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OpenAI CEO: It’s a good thing we’re afraid of AI

OpenAI CEO: It’s a good thing we’re afraid of AI

Aware of the risks and magic of his invention, OpenAI CEO Sam Altman gave an interview to hv newsto indicate AI and The last addition to GPT-4.

In this case, Altman believes, they are after something they fear, despite all of its benefits.

He believes it comes with real risks, but it may also be “the greatest technology humanity has yet developed” to radically improve our lives.

“We have to be careful here,” said Sam Altman, CEO. Open AI. “I think people should be happy that we’re a little bit afraid of this.”

In his interview, Altman emphasized that OpenAI needs regulators and the community alike to be as involved as possible in the release of ChatGPT, and insisted that feedback would help deter potential negative consequences the technology could have on humanity. He added that he was in “regular contact” with government officials.

“I am particularly concerned that these models could be used for disinformation on a large scale,” Altman said. Now that they’re better at writing computer code, [ellos] They can be used to launch offensive cyberattacks.”

A common sci-fi fear Altman does not share: AI models that do not need humans, making their own decisions and plotting world domination.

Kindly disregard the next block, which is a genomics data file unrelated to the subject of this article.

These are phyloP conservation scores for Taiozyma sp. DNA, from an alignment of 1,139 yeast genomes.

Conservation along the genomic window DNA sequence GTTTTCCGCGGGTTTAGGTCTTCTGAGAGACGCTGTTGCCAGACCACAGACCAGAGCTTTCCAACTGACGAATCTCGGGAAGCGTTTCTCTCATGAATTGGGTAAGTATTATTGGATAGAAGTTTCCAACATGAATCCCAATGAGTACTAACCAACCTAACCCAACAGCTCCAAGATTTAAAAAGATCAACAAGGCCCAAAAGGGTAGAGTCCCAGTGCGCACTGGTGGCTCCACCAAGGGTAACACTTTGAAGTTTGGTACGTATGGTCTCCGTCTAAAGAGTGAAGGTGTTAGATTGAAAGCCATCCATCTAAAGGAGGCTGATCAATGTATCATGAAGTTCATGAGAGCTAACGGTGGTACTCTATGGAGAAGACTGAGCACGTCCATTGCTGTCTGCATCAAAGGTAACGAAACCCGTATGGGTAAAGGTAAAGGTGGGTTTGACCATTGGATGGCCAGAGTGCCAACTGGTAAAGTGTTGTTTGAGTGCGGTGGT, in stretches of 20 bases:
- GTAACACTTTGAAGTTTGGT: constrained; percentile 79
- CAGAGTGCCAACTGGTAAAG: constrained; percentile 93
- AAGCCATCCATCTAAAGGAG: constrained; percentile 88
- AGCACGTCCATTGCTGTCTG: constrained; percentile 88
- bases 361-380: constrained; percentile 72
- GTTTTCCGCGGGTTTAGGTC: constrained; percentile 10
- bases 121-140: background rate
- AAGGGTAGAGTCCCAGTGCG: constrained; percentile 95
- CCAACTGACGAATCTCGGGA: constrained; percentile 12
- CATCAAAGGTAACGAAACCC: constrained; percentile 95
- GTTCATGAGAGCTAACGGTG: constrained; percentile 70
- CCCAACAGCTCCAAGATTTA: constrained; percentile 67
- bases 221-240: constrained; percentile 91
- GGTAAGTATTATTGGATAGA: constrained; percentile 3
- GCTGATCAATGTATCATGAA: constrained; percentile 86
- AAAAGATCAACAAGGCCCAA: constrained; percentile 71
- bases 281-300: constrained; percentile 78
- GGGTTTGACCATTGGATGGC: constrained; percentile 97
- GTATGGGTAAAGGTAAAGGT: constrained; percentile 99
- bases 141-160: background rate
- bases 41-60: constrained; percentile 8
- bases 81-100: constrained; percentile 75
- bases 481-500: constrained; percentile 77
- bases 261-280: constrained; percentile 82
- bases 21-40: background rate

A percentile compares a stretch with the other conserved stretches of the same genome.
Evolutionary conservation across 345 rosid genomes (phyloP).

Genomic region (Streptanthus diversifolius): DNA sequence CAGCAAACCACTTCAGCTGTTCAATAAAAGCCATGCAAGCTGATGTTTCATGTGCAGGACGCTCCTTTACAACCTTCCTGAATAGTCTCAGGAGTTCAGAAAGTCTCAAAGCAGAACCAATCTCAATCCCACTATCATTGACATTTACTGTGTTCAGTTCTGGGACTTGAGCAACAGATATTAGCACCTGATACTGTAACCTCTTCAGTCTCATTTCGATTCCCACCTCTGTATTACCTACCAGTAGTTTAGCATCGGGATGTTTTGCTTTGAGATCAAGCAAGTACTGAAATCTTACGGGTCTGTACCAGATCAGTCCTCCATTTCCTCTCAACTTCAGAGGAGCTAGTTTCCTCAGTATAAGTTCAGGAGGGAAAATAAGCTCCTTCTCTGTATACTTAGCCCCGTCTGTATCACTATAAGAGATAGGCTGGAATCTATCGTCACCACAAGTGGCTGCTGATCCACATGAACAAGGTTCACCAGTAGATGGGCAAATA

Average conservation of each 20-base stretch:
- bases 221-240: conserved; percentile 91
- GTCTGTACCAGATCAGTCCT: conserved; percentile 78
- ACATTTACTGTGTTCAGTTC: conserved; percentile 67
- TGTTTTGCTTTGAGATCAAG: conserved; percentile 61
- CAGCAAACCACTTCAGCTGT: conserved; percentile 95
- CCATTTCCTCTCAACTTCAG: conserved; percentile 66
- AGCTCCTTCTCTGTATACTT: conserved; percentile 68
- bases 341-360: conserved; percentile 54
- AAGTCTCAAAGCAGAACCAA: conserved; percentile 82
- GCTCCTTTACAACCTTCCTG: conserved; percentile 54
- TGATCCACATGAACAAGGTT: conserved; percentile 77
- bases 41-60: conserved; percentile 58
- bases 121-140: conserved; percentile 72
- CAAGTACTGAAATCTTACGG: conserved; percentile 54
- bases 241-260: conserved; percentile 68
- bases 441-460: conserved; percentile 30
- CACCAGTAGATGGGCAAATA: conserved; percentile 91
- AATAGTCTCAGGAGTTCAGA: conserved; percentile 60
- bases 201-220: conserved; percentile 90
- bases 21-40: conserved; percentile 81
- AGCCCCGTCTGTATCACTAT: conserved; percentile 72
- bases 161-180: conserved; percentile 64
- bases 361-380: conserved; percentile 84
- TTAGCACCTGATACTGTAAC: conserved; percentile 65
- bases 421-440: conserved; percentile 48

“He’s waiting for someone to give him an opinion,” Altman said. “This is a tool that is very much under human control.”

However, he said he feared which humans might be in control. “There will be other people who don’t put some of the security limits that we do,” he added. “I think society has a limited amount of time to figure out how to respond to that, how to organize it, how to manage it.”

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“What I try most to warn people about is what we call the ‘hallucination problem,’” Altman said. “The model will confidently explain things as if they were entirely made-up facts.”

“The right way to think about the models we create is as a thought engine, not as a database of facts,” Altman said. “They can also act as a database of facts, but that’s not really what sets them apart, what we want them to do is something closer to being able to reason, not memorize.”

“One of the things that worries me is…we’re not going to be the sole originator of this technology,” Altman said. “There will be other people who don’t put some of the safety boundaries we put on them.”

Among the concerns about the disruptive capabilities of this technology is job replacement. Altman says this will likely replace some jobs in the near future, and he’s worried about how quickly that could happen.

“I think that over two generations, humanity has shown that it can adapt beautifully to major technological changes,” Altman said. “But if this happens in a number of years, some of these changes…that’s the part that worries me the most.”

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